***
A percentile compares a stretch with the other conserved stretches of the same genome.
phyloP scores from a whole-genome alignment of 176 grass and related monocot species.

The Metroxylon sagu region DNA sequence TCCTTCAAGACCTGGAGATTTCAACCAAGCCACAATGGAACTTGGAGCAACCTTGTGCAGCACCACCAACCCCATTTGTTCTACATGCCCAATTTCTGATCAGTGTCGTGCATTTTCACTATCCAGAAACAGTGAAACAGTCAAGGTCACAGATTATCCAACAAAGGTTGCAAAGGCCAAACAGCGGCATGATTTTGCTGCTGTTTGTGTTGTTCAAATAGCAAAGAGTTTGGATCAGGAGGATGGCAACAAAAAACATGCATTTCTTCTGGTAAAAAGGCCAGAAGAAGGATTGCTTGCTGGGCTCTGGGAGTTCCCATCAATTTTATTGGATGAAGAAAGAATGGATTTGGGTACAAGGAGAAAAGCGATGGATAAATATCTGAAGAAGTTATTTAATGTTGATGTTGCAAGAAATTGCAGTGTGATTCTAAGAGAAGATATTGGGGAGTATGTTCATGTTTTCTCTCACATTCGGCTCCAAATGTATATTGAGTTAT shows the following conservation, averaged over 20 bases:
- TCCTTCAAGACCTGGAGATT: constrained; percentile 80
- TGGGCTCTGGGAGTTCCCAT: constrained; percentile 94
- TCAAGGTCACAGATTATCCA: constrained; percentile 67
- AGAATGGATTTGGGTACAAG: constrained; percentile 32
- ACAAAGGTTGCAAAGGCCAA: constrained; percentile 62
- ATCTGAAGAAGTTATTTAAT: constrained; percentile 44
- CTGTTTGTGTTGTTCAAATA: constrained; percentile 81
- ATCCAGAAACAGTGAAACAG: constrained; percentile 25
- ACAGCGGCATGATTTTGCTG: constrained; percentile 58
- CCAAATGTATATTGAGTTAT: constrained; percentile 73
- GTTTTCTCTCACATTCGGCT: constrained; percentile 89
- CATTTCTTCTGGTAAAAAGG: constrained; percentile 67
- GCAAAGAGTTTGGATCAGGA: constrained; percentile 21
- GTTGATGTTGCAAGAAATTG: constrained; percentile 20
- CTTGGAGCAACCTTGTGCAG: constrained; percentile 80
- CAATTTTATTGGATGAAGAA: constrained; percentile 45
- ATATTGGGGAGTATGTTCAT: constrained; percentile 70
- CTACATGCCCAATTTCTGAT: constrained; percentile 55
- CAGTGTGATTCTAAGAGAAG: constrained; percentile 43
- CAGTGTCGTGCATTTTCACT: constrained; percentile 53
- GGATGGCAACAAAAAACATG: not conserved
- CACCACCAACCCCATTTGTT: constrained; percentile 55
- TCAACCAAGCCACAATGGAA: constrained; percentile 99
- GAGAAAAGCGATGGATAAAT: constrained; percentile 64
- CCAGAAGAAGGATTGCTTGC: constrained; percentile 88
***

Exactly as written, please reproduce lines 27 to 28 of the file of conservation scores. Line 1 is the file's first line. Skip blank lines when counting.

- GAGAAAAGCGATGGATAAAT: constrained; percentile 64
- CCAGAAGAAGGATTGCTTGC: constrained; percentile 88